There are two things you need to know about French Polynesia. One: it’s expensive. And two: it has, arguably, the most beautiful islands in the Pacific. I say arguably because I haven’t visited every island in the Pacific. But if there are prettier ones, pour me a Blue Lagoon and take me there.
To see the pristine white sands, the extraordinary turquoise water and to experience the exotic mix of Polynesian laid-back beauty and French sophistication is to understand why visitors have been falling in love with Tahiti for hundreds of years.
There’s a reason for Tahiti’s high prices. Income tax is low and revenue is gathered through indirect taxation on imported goods. There are also taxes on hotels and accommodation – tourism is the primary source of income for French Polynesia and its gets the most out of visitors. The one bonus of the high prices is that if you’re coming here for a romantic getaway, you’re not going to encounter the Carlton AFL Golden Oldies football team on their end of season piss-up or Charlene and her cronies on their Last Chance to Root a Beaut hens’ week.
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Most visitors to French Polynesia head to either Moorea or Bora Bora. Bora Bora’s the honeymoon island and, as I was travelling with a mate rather than my man, I headed to Moorea.
There are plenty of ferries departing regularly from Papeete or you can go by air. There doesn’t seem to be much point in flying – the ferries take just half an hour compared to the little plane’s 10 minutes.
Moorea is a gorgeous, relaxed island. The locals pride themselves on having resisted the dense development you see on Bora Bora. Oh, there are fabulous five-star resorts but they are dotted around the island and out-numbered by the locals’ cottages.
If you’re here on a budget, you’ll also find more cost-effective pensions and backpacking lodges on Moorea than elsewhere in French Polynesia.
But if you’re really pulling out all the stops, try to stay a couple of nights in one of the over-water fares at the Intercontinental. They are everything you’ve dreamed of when it comes to a tropical island paradise.
The Intercontinental also has more orthodox rooms, as well as its own beach and swimming pool. There’s also the wonderful Helene spa, where traditional Tahitian beauty rituals are combined with French spa treatments in a stunning garden setting.
At one point the massage table drops away and you are enveloped in a type of flotation duvet while the water pulses around you. It was only my guttural snore that brought me rudely back to reality. I’d gone for a weight loss and body-toning treatment – well, after being surrounded by Tahitian beauties, who wouldn’t? And though I didn’t come out of my warm-water womb experience transmogrified, I felt so utterly relaxed and blissful, it didn’t matter.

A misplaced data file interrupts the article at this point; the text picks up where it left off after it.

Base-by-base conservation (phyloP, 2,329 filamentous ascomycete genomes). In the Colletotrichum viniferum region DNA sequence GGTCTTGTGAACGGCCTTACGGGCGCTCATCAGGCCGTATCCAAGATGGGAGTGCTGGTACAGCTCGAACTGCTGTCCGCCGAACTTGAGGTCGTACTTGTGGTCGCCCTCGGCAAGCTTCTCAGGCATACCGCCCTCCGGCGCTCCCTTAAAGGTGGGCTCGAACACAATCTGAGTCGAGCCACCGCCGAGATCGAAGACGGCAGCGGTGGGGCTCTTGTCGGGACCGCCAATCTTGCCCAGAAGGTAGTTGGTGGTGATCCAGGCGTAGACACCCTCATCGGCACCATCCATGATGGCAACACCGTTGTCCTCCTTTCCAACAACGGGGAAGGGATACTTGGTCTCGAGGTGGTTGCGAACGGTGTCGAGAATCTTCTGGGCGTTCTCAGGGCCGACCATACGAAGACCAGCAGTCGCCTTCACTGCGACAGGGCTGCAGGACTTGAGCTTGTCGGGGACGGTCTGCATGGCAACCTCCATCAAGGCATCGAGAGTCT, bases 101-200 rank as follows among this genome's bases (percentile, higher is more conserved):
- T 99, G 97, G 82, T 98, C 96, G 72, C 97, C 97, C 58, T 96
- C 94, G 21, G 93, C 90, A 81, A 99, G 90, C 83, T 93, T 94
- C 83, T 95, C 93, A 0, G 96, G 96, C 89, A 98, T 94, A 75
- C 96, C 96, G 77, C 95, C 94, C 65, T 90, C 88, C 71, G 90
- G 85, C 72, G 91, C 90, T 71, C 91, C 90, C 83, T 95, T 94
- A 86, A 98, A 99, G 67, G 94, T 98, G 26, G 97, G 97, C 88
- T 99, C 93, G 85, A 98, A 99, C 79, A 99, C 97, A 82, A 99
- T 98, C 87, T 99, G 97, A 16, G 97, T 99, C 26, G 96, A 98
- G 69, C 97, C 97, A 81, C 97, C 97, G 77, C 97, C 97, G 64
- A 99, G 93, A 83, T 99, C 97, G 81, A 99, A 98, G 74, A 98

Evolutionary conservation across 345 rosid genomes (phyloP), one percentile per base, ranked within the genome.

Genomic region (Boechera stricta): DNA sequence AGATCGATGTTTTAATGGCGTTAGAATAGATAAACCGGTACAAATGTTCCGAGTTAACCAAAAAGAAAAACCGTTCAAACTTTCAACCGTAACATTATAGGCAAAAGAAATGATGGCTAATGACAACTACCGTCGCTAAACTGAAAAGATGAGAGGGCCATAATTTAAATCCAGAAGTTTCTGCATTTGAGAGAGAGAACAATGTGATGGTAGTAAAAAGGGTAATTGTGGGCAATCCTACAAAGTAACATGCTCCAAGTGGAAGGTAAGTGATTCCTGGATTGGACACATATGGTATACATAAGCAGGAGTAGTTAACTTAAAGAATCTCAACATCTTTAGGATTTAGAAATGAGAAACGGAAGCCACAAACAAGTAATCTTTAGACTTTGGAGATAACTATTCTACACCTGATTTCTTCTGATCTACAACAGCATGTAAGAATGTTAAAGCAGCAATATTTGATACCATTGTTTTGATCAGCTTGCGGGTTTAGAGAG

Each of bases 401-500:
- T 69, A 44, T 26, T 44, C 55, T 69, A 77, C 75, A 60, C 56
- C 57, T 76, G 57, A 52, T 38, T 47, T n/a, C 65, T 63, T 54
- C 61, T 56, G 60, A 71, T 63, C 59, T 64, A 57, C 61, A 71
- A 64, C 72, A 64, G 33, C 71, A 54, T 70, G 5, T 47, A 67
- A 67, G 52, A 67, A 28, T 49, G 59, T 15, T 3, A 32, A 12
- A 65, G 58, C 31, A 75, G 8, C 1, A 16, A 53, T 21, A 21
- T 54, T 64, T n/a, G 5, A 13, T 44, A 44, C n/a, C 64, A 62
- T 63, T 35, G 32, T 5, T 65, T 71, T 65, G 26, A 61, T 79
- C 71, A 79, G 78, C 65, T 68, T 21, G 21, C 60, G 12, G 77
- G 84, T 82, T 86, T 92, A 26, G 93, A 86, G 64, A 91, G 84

Moorea’s wonderfully easy to get around – it’s only 60km around the island, an extinct volcano. The mountains rise steeply from the beaches and there are wonderful hiking trails and archaeological sites to visit within the lush forests. If you’re feeling energetic, you can hire bikes and pedal the coastal road or if you’re feeling sloth-like, you can hire a rental car.
Tahiti is left-hand drive. Some people go like the clappers. Others pootle along at the speed of a glacier. Look out for gangs of young cyclists – and the dogs.
There’s a reason Gaugin painted dogs in practically all his Tahitian canvases – the scrawny little bitsers are everywhere.
The other hazard to watch for are the concrete bridges – for some reason, they’ve been designed to catch the hubcap of unwary cars but the lovely hotel doorman kicked mine back into shape after every road trip.
Moorea’s also a paradise for those who love their sport. The surf is so challenging only the most experienced should attempt it – even locals come a cropper from time to time.
There’s great snorkelling, waterskiing, parasailing – and one of the must-dos – feeding the stingrays. My heart was pumping as the first of the stingrays swam up and over my knees but our guide reassured us that if we stayed calm and kept our hands where he told us to, we’d be right. The skin of a stingray feels amazing – sort of like a dishcloth that hasn’t been washed in a while – and once you get up close and personal with them, you can appreciate their distinctive beauty.
Five days of paradise and it was time to head back to reality. Reluctantly.
My shoulders were relaxed, I’d cultivated a nice tan and because the booze was so expensive, I hadn’t packed on too much holiday weight. And the money I hadn’t spent on grog I could put towards a truly beautiful souvenir.
Tahiti is justifiably famous for her gorgeous girls and her beautiful pearls. They’re everywhere and it can be quite overwhelming, given the range of colours and prices – the pearls, not the girls. I waited until we got back to the mainland and headed for the Tahiti Pearl Market in Papeete.
There are three floors of pearls, starting with the $20,000 necklaces on the ground floor and finishing on the third floor with costume type jewellery. I headed for the second floor where you can find something small, perfectly formed and reasonably priced.
Each pearl has a stamp of authenticity and the resident jeweller will make up your pearls into any setting you like. The pearls were the only tangible mementos I brought back from Tahiti, but when I close my eyes, on cold, wet winter mornings, Tahiti’s right there in my mind.
The people – the culture – that water – it’s unforgettable. There’s nothing ambiguous about Tahiti’s beauty. If you’ve never been before, I suggest you go. Just to see it. And if you think all Pacific islands were created equal, you’ll find out you were wrong. French Polynesia really is first among equals.